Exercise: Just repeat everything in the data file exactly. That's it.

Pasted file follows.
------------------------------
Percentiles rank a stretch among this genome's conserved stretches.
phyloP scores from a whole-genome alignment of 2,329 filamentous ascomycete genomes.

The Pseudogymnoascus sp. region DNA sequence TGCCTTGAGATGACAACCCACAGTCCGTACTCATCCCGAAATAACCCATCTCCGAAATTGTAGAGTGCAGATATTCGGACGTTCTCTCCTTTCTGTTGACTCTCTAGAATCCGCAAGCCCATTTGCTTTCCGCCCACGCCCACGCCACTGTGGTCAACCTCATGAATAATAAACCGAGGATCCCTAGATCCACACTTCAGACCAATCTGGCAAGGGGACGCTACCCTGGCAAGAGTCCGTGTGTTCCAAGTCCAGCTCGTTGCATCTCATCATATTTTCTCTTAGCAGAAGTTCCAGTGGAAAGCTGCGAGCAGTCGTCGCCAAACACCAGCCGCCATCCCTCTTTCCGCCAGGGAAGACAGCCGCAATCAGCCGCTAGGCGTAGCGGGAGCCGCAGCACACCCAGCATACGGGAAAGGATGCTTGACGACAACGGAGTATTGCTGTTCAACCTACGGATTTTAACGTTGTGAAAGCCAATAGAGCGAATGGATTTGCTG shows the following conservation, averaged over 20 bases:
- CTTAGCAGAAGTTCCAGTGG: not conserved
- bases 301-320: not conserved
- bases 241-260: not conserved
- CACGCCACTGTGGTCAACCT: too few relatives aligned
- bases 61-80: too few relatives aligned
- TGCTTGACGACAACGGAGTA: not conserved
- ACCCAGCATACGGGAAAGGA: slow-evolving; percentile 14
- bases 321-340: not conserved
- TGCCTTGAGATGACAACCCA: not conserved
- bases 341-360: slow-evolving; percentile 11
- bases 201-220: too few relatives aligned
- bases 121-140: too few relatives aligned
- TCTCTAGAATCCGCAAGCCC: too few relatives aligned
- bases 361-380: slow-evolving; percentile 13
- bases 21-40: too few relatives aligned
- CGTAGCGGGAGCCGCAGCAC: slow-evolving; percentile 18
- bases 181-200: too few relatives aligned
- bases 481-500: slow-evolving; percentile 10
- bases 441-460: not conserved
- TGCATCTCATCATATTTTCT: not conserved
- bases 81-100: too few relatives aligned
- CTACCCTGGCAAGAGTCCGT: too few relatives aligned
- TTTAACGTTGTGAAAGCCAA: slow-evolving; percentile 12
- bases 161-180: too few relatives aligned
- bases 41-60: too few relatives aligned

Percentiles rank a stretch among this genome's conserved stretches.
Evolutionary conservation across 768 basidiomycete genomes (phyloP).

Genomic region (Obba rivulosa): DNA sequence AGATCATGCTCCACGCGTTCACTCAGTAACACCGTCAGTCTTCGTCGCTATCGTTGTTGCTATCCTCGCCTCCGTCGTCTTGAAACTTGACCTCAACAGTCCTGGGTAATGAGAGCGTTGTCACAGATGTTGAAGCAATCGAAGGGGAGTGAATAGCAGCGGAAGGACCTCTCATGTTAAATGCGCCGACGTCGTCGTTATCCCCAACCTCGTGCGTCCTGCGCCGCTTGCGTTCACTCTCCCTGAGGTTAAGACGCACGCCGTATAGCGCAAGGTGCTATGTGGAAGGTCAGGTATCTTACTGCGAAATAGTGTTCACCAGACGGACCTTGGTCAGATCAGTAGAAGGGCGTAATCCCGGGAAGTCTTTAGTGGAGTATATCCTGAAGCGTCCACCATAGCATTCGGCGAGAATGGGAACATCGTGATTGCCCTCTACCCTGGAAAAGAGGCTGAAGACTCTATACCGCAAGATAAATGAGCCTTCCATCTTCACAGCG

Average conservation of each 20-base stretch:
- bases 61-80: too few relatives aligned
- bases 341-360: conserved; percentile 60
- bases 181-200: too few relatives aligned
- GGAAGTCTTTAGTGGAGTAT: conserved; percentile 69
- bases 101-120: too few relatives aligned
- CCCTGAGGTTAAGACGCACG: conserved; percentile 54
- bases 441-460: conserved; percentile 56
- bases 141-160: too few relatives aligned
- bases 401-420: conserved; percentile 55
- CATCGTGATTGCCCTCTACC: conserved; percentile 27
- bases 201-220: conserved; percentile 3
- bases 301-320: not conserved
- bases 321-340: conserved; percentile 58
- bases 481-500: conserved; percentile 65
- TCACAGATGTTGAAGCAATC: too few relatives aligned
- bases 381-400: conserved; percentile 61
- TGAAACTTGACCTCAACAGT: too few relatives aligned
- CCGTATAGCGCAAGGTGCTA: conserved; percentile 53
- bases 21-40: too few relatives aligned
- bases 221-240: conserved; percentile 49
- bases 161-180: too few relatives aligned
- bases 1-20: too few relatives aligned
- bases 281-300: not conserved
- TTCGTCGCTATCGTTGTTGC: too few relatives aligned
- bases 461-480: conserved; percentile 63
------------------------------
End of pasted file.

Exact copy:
Percentiles rank a stretch among this genome's conserved stretches.
phyloP scores from a whole-genome alignment of 2,329 filamentous ascomycete genomes.

The Pseudogymnoascus sp. region DNA sequence TGCCTTGAGATGACAACCCACAGTCCGTACTCATCCCGAAATAACCCATCTCCGAAATTGTAGAGTGCAGATATTCGGACGTTCTCTCCTTTCTGTTGACTCTCTAGAATCCGCAAGCCCATTTGCTTTCCGCCCACGCCCACGCCACTGTGGTCAACCTCATGAATAATAAACCGAGGATCCCTAGATCCACACTTCAGACCAATCTGGCAAGGGGACGCTACCCTGGCAAGAGTCCGTGTGTTCCAAGTCCAGCTCGTTGCATCTCATCATATTTTCTCTTAGCAGAAGTTCCAGTGGAAAGCTGCGAGCAGTCGTCGCCAAACACCAGCCGCCATCCCTCTTTCCGCCAGGGAAGACAGCCGCAATCAGCCGCTAGGCGTAGCGGGAGCCGCAGCACACCCAGCATACGGGAAAGGATGCTTGACGACAACGGAGTATTGCTGTTCAACCTACGGATTTTAACGTTGTGAAAGCCAATAGAGCGAATGGATTTGCTG shows the following conservation, averaged over 20 bases:
- CTTAGCAGAAGTTCCAGTGG: not conserved
- bases 301-320: not conserved
- bases 241-260: not conserved
- CACGCCACTGTGGTCAACCT: too few relatives aligned
- bases 61-80: too few relatives aligned
- TGCTTGACGACAACGGAGTA: not conserved
- ACCCAGCATACGGGAAAGGA: slow-evolving; percentile 14
- bases 321-340: not conserved
- TGCCTTGAGATGACAACCCA: not conserved
- bases 341-360: slow-evolving; percentile 11
- bases 201-220: too few relatives aligned
- bases 121-140: too few relatives aligned
- TCTCTAGAATCCGCAAGCCC: too few relatives aligned
- bases 361-380: slow-evolving; percentile 13
- bases 21-40: too few relatives aligned
- CGTAGCGGGAGCCGCAGCAC: slow-evolving; percentile 18
- bases 181-200: too few relatives aligned
- bases 481-500: slow-evolving; percentile 10
- bases 441-460: not conserved
- TGCATCTCATCATATTTTCT: not conserved
- bases 81-100: too few relatives aligned
- CTACCCTGGCAAGAGTCCGT: too few relatives aligned
- TTTAACGTTGTGAAAGCCAA: slow-evolving; percentile 12
- bases 161-180: too few relatives aligned
- bases 41-60: too few relatives aligned

Percentiles rank a stretch among this genome's conserved stretches.
Evolutionary conservation across 768 basidiomycete genomes (phyloP).

Genomic region (Obba rivulosa): DNA sequence AGATCATGCTCCACGCGTTCACTCAGTAACACCGTCAGTCTTCGTCGCTATCGTTGTTGCTATCCTCGCCTCCGTCGTCTTGAAACTTGACCTCAACAGTCCTGGGTAATGAGAGCGTTGTCACAGATGTTGAAGCAATCGAAGGGGAGTGAATAGCAGCGGAAGGACCTCTCATGTTAAATGCGCCGACGTCGTCGTTATCCCCAACCTCGTGCGTCCTGCGCCGCTTGCGTTCACTCTCCCTGAGGTTAAGACGCACGCCGTATAGCGCAAGGTGCTATGTGGAAGGTCAGGTATCTTACTGCGAAATAGTGTTCACCAGACGGACCTTGGTCAGATCAGTAGAAGGGCGTAATCCCGGGAAGTCTTTAGTGGAGTATATCCTGAAGCGTCCACCATAGCATTCGGCGAGAATGGGAACATCGTGATTGCCCTCTACCCTGGAAAAGAGGCTGAAGACTCTATACCGCAAGATAAATGAGCCTTCCATCTTCACAGCG

Average conservation of each 20-base stretch:
- bases 61-80: too few relatives aligned
- bases 341-360: conserved; percentile 60
- bases 181-200: too few relatives aligned
- GGAAGTCTTTAGTGGAGTAT: conserved; percentile 69
- bases 101-120: too few relatives aligned
- CCCTGAGGTTAAGACGCACG: conserved; percentile 54
- bases 441-460: conserved; percentile 56
- bases 141-160: too few relatives aligned
- bases 401-420: conserved; percentile 55
- CATCGTGATTGCCCTCTACC: conserved; percentile 27
- bases 201-220: conserved; percentile 3
- bases 301-320: not conserved
- bases 321-340: conserved; percentile 58
- bases 481-500: conserved; percentile 65
- TCACAGATGTTGAAGCAATC: too few relatives aligned
- bases 381-400: conserved; percentile 61
- TGAAACTTGACCTCAACAGT: too few relatives aligned
- CCGTATAGCGCAAGGTGCTA: conserved; percentile 53
- bases 21-40: too few relatives aligned
- bases 221-240: conserved; percentile 49
- bases 161-180: too few relatives aligned
- bases 1-20: too few relatives aligned
- bases 281-300: not conserved
- TTCGTCGCTATCGTTGTTGC: too few relatives aligned
- bases 461-480: conserved; percentile 63